Vemurafenib + cobimetinib achieves significant progression-free survival and response rates in melanoma; Phase III trial data shows better outcomes with combination therapy than vemurafenib alone
Combination therapy with both BRAF inhibitor vemurafenib and MEK inhibitor cobimetinib achieves greater progression-free survival and response rates than vemurafenib plus placebo in BRAF-mutation positive melanoma, according to phase III data presented at the ESMO 2014 Congress in Madrid, Spain.
"Before the results of this study, we knew that cobimetinib plus vemurafenib could be safely delivered together with highly promising rates of tumour shrinkage; however until the performance of a scientifically rigorous randomised trial the potential magnitude of this benefit could not be measured," says lead author Dr Grant McArthur, head of the Cancer Therapeutics Program at the Peter MacCallum Cancer Centre, Melbourne, Australia.
The ongoing CoBRIM study enrolled 495 treatment-naive patients with BRAFV600-mutation-positive unresectable locally advanced or metastatic melanoma. Patients were randomised to received a 28-day treatment cycle of vemurafenib (960 mg, twice daily), and either cobimetinib or placebo (60 mg daily from days 1-21), with a primary end-point of progression-free survival.
Patients in the combination arm of the study showed a significantly improved median progression-free survival of 9.9 months, compared to 6.2 months in the placebo arm, and a 49% reduction in the risk of progression. Researchers observed a response rate of 68% in the combination arm and 45% in the control arm, including a complete response in 10% of patients treated with combination therapy compared to 4% of patients treated with vemurafenib alone.
"This study is very important as it shows that using drugs together to turn off two individual proteins (BRAF and MEK), that interact and bind to each other in the cell, gives much improved results for patients. This is fundamental concept that could have far reaching consequences for how we treat many cancers," says McArthur.
Combination therapy did lead to a greater number of grade 3 and above adverse events compared to vemurafenib alone, but treatment with cobimetinib plus vemurafenib also seemed to reduce the incidence of skin-related side-effects known to occur with vemurafenib.
In summary, McArthur says, "We anticipate that the combination of a BRAF and MEK inhibitor will become a new standard treatment for advanced BRAF-mutant melanoma. The data lay the foundation for the addition of treatments either in sequence or in further combination to obtain even better results."
Improved response rate and survival with dabrafenib plus trametinib versus vemurafenib alone
Targeting BRAF V600E/K mutation-positive melanoma with a combination of dabrafenib plus trametinib achieves longer overall survival and progression-free survival as well as better response rates, compared to treatment with vemurafenib alone, according to data from an open-label phase III trial, also presented at ESMO 2014 in Madrid.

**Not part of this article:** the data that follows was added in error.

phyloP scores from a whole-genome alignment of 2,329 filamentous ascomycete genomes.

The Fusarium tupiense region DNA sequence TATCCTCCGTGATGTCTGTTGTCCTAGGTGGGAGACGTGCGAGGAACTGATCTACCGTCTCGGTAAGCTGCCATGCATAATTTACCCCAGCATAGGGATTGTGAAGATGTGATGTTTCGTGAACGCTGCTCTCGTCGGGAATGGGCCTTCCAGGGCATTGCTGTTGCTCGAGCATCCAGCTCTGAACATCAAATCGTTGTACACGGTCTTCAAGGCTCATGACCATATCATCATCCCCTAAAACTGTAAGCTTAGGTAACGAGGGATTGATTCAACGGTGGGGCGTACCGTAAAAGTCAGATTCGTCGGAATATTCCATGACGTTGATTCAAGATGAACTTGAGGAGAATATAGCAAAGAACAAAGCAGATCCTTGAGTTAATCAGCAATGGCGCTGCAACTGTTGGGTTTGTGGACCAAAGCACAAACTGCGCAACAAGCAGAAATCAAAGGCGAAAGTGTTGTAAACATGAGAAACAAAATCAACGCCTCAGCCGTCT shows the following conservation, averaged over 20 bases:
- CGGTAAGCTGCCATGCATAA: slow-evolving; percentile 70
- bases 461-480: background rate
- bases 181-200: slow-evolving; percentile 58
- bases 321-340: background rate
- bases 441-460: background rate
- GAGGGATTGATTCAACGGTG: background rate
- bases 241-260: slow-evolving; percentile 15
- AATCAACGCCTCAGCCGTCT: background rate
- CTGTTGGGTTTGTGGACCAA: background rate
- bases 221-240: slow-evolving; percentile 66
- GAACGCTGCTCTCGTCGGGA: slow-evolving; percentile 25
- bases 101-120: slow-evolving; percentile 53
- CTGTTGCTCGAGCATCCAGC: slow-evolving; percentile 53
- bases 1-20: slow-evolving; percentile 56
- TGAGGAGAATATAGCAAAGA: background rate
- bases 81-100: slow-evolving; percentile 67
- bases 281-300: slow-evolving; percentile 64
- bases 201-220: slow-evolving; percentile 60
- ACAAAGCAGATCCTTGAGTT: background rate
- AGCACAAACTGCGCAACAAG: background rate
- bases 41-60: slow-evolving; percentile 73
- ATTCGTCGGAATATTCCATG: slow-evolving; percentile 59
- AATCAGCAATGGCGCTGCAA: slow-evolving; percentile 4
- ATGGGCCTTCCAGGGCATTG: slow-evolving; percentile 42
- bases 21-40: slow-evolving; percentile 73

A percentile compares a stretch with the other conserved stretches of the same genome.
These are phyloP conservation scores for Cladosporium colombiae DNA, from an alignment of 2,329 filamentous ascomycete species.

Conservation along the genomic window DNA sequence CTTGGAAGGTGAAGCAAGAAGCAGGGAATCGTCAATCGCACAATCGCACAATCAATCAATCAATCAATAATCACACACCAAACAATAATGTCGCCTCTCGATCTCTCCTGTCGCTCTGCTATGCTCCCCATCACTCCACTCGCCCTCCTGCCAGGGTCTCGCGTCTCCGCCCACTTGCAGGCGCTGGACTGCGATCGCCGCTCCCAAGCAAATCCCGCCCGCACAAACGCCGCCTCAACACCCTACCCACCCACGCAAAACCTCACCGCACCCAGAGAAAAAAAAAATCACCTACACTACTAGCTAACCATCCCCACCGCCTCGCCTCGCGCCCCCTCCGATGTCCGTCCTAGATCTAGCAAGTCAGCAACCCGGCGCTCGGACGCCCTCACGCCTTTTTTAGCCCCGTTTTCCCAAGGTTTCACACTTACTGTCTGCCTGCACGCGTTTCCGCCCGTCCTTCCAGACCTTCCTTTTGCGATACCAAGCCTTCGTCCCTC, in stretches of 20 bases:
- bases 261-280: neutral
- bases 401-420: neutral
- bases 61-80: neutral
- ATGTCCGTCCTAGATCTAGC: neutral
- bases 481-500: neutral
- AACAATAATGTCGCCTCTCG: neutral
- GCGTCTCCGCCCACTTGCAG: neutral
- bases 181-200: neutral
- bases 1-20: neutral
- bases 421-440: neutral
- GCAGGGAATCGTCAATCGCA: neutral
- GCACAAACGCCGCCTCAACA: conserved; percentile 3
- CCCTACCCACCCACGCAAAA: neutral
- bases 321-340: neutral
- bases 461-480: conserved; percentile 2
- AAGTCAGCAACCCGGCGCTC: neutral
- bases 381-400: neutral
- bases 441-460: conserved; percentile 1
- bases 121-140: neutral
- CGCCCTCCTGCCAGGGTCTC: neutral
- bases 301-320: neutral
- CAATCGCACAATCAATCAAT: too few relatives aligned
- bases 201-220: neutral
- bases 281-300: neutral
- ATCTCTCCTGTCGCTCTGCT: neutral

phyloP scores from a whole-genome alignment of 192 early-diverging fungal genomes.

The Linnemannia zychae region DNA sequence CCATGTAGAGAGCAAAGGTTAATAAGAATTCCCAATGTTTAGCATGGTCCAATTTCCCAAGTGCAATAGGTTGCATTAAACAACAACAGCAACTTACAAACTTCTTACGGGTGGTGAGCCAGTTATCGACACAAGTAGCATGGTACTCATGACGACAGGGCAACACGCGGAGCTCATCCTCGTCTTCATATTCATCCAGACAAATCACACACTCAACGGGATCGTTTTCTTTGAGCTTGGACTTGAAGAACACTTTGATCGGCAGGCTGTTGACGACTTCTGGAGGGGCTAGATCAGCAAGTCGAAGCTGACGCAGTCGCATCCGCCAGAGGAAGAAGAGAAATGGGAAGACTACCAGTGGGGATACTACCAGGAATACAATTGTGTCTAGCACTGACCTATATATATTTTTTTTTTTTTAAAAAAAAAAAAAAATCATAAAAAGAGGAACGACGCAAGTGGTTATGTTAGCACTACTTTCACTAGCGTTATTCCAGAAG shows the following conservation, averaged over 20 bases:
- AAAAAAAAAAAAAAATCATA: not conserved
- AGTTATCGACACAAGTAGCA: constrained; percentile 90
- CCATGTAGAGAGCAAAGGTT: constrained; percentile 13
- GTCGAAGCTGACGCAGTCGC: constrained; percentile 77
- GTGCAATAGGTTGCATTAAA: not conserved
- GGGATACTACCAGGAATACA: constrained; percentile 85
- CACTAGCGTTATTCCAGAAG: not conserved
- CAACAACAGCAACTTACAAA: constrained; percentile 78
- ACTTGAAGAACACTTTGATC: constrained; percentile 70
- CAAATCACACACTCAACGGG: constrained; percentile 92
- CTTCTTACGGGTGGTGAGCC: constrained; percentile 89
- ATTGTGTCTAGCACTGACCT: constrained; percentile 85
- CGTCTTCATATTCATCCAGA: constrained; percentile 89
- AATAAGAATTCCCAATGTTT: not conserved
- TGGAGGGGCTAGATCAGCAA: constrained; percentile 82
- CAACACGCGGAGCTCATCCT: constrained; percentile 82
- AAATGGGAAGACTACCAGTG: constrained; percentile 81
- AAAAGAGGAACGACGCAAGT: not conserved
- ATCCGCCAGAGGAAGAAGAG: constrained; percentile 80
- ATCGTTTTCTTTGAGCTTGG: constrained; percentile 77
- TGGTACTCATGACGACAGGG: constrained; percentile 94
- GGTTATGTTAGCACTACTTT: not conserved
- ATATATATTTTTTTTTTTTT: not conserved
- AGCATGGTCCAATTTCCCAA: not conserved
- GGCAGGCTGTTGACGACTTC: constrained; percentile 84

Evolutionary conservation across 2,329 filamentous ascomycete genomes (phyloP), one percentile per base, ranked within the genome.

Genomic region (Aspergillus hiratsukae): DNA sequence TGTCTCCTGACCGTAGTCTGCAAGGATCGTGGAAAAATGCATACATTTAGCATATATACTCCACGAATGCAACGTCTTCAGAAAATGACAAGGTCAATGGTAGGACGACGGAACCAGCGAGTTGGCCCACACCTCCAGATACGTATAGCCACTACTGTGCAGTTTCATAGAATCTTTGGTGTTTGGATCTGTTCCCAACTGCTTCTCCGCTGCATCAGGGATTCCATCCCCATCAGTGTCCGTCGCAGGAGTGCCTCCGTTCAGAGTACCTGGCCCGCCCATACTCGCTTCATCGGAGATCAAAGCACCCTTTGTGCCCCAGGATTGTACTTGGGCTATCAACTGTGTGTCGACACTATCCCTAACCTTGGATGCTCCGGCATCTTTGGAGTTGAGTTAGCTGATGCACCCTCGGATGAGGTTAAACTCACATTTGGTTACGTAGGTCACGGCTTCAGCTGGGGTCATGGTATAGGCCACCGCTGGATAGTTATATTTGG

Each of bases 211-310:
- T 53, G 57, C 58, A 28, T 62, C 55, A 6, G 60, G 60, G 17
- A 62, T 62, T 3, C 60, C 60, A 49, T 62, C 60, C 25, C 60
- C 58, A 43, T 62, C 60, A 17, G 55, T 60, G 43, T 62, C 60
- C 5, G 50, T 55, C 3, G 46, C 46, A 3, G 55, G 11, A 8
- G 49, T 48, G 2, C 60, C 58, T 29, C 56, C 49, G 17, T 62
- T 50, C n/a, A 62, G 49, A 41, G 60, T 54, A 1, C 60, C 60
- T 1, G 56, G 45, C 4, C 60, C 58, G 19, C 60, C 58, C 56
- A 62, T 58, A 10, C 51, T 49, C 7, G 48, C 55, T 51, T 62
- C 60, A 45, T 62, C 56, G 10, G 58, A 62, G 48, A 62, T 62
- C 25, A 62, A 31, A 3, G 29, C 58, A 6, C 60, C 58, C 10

"We knew from previous studies of dabrafenib plus trametinib that the response rates were higher than those observed with dabrafenib monotherapy and that the progression-free survival was also significantly longer," says lead author Dr Caroline Robert, head of Dermatology at the Institute Gustave Roussy, Paris, France.
The ongoing two-arm study has randomised 704 patients with advanced BRAF V600E/K mutation-positive melanoma either to a combination of dabrafenib (150 mg twice daily) plus trametinib (2 mg once daily), or to vemurafenib (960 mg, twice daily) alone. The primary endpoint is overall survival, with secondary endpoints of progression-free survival, objective response rate, duration of response, and safety.
A pre-planned interim analysis shows a 31% improvement in overall survival among patients on combination therapy, and a 44% reduction in the risk of disease progression compared to vemurafenib monotherapy. Researchers found a median progression-free survival of 11.4 months for dabrafenib plus trametinib, and 7.3 months for vemurafenib.
Patients in both arms of the study had similar rates of severe adverse events, although treatment with combination therapy was associated with a much lower rate of cutaneous squamous cell carcinoma.
In July this year, the study was stopped, and patients originally randomised to the vemurafenib arm of the trial were allowed to cross over to the combination arm.
In summary, Robert says, "These results further corroborate the early preclinical data that more complete blockade of the MAP kinase pathway delays the emergence of resistance, translating into longer survival for the patients."
Commenting on the results from these two studies, Dr Reinhard Dummer, from the University of Zurich Hospital, ESMO Faculty Coordinator for melanoma, says: "While monotherapy with a BRAF inhibitor is currently considered as a standard of care for patients with BRAF mutated advanced melanoma, the data from these two trials, along with trial data presented earlier this year, provide convincing evidence that combination therapy with either dabrafenib and trametinib, or vemurafenib and cobimetinib will be the standard systemic therapy for this patient population."
"The combination provides more efficacy concerning response rate and progression-free survival and overall survival documented for the trametinib and dabrafenib combination with a similar to lower load of adverse reactions," Dummer says.
"Of special relevance is the lower risk for new cutaneous malignancies which might be a surrogate for other secondary malignancies associated with the use of monotherapy BRAF inhibitors."